Fixing Student Loans

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Scholars propose modifying the U.S. student loan system to remedy a debt crisis.

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Politicians, educators, and financial experts agree—student loan debt in the United States is in a crisis. More than a third of U.S. adults under 30 have outstanding student loans, with a total of nearly $1.6 trillion owed by all Americans.

This number rose dramatically over the past decade and may continue to increase—especially because young adults are more likely to take out loans than were previous generations.

Although students and families can take out loans from private lenders, more than 90 percent of student loans come from the federal government. Schools consider these loans as better options for students than private loans because they have more favorable terms, such as a fixed interest rate and repayment plans that students can delay until after graduation.

Several factors have contributed to creating the modern student debt crisis. Today, more high school graduates attend college, and these new students are more likely to be from low- and middle-income families who may need loans. In addition, the U.S. Congress has lifted various limits on student lending since the 1980s, making loans more accessible to college students, graduate students, and parents.

Some politicians have also established barriers in the U.S. Bankruptcy Code to prevent student loan debt forgiveness. Although certain types of debt—such as mortgages and medical debt—can be discharged under bankruptcy, effectively cancelling their repayment, student loans presumptively remain with the borrower. To remove student loan debt, individuals declaring bankruptcy must meet a vague “undue hardship” standard that Congress has yet to define and that courts interpret differently.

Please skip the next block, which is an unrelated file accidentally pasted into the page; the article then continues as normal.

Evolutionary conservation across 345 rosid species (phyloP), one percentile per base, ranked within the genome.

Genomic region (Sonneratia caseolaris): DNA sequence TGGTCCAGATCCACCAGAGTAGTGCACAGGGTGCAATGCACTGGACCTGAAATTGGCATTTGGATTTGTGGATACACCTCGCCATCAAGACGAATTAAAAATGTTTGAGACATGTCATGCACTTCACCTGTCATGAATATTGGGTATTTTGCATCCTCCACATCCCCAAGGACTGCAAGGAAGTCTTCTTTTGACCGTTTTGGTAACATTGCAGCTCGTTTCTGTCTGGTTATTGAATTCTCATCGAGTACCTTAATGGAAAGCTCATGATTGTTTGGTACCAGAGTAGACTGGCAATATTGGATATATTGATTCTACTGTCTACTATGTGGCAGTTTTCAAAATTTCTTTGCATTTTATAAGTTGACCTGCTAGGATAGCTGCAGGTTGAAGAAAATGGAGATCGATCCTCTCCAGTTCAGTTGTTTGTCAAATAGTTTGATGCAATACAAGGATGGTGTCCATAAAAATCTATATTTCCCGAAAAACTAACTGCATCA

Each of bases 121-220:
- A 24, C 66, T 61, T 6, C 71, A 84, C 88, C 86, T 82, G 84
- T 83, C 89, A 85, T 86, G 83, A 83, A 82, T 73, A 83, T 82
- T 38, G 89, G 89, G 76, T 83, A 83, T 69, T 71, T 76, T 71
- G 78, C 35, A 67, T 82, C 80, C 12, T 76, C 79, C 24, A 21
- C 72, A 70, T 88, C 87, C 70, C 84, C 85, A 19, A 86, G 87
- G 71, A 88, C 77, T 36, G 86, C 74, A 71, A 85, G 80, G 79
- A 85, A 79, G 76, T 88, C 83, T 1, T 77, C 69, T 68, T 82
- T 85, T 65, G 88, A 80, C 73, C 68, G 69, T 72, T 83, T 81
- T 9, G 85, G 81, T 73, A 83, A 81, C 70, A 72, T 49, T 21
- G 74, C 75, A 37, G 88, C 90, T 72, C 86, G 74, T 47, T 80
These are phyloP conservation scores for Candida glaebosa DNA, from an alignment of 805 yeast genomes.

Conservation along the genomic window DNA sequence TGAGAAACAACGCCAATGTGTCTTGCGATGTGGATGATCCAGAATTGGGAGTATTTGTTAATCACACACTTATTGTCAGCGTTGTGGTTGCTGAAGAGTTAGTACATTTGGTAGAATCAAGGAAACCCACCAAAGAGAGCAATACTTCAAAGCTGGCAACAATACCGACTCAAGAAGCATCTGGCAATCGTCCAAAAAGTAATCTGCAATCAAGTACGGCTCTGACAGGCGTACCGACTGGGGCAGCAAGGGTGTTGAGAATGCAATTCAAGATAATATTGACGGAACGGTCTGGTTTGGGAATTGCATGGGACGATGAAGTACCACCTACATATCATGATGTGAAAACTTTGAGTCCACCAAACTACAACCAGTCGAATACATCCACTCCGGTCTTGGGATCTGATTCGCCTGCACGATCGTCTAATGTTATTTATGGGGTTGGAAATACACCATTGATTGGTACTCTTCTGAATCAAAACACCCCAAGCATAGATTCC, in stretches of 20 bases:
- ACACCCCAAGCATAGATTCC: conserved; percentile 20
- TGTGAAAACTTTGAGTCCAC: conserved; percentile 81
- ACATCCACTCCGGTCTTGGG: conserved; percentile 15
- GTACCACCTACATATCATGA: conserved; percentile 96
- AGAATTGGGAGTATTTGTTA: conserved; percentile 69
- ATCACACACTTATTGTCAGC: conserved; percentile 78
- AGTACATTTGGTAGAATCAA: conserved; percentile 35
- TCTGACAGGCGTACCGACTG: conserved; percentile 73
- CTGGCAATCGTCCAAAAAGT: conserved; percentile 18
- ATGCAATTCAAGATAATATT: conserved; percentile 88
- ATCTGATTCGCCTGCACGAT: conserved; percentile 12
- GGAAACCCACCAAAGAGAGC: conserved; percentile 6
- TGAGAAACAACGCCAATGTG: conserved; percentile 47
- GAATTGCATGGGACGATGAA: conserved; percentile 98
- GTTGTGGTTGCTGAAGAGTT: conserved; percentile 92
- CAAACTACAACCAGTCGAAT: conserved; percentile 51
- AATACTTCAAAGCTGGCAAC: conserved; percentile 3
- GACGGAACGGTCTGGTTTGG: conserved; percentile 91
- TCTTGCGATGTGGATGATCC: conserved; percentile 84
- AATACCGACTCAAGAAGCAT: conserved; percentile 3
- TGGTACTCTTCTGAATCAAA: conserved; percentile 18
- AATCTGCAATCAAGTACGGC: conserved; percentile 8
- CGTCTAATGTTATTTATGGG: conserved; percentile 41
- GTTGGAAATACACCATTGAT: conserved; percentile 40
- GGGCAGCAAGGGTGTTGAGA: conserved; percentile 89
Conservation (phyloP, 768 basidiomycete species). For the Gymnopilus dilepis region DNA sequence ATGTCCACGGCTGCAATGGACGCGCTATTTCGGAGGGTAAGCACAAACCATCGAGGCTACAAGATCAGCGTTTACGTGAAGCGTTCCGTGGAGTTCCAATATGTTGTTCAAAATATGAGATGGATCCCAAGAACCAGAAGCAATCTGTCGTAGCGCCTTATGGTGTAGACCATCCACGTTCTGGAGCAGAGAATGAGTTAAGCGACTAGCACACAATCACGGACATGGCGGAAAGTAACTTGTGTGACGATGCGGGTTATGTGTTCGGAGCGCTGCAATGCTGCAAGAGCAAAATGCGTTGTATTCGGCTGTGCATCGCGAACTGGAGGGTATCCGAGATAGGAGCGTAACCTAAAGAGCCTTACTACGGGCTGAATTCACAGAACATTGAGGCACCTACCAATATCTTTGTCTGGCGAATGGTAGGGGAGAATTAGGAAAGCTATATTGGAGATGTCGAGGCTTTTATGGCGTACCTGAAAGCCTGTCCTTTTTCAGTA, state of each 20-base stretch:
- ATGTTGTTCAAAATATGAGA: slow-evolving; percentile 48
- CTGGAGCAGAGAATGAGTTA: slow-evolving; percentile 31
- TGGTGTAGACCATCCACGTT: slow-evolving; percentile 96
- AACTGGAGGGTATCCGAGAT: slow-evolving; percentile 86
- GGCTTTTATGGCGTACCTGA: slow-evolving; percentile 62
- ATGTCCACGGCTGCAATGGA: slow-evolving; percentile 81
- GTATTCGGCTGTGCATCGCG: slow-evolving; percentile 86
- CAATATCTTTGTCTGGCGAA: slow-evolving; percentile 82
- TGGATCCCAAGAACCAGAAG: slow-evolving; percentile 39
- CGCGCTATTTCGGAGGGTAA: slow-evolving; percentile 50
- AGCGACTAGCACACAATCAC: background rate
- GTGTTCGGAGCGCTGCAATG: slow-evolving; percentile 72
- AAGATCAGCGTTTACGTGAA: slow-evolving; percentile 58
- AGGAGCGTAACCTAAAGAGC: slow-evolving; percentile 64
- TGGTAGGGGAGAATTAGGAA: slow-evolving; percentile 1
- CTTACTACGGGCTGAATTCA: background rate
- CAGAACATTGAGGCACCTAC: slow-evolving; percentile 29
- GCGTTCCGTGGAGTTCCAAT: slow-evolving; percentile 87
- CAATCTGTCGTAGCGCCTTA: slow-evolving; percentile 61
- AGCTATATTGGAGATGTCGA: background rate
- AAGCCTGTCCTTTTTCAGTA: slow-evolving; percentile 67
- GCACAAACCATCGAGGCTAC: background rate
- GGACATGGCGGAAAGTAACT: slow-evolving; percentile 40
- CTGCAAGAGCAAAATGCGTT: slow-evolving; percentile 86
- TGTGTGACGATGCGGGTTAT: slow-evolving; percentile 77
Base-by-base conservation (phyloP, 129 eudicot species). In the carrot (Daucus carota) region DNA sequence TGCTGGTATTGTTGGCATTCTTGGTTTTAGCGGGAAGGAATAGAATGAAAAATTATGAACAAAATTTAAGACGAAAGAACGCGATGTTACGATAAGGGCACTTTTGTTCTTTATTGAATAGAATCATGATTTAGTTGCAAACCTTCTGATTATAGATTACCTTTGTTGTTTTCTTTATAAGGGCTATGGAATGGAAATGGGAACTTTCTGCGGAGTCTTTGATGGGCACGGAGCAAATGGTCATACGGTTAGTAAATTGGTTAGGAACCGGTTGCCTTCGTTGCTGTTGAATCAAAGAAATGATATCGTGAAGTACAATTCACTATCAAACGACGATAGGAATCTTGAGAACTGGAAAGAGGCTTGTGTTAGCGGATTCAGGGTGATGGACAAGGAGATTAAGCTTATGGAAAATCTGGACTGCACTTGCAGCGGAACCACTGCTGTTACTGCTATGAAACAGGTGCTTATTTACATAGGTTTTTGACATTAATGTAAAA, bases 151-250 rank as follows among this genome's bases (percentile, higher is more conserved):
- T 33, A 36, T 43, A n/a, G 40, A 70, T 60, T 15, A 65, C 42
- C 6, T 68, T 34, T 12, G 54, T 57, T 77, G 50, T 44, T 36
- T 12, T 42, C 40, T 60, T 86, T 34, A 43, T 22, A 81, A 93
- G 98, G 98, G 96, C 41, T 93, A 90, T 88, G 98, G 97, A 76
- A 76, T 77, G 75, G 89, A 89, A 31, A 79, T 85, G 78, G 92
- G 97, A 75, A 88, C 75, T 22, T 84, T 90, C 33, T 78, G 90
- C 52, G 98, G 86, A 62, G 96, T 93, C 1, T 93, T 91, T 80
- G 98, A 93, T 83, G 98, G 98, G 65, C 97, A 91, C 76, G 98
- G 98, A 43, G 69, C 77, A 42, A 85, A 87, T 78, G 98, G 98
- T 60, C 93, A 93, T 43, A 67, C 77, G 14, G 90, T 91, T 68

Both Democrat and Republican policymakers continuously debate how to address the growing amount of student loan debt. Some politicians have proposed a variety of potential solutions, such as tying repayment to paychecks or cancelling large sums of outstanding loans.

As the Trump Administration enters its final weeks in office, and President-Elect Joe Biden prepares to enter the White House, the future of student loan debt remains uncertain. President Donald J. Trump froze student loans payments for 33 million borrowers earlier this year, a freeze that will expire on December 31 unless President Trump enacts a previously announced extension. Meanwhile, President-Elect Biden has said that he supports some sort of mass loan forgiveness as a way to kickstart the U.S. economy.

This week’s Saturday Seminar examines student loan debt in the United States and different approaches to addressing this crisis.

The Saturday Seminar is a weekly feature that aims to put into written form the kind of content that would be conveyed in a live seminar involving regulatory experts. Each week, The Regulatory Review publishes a brief overview of a selected regulatory topic and then distills recent research and scholarly writing on that topic.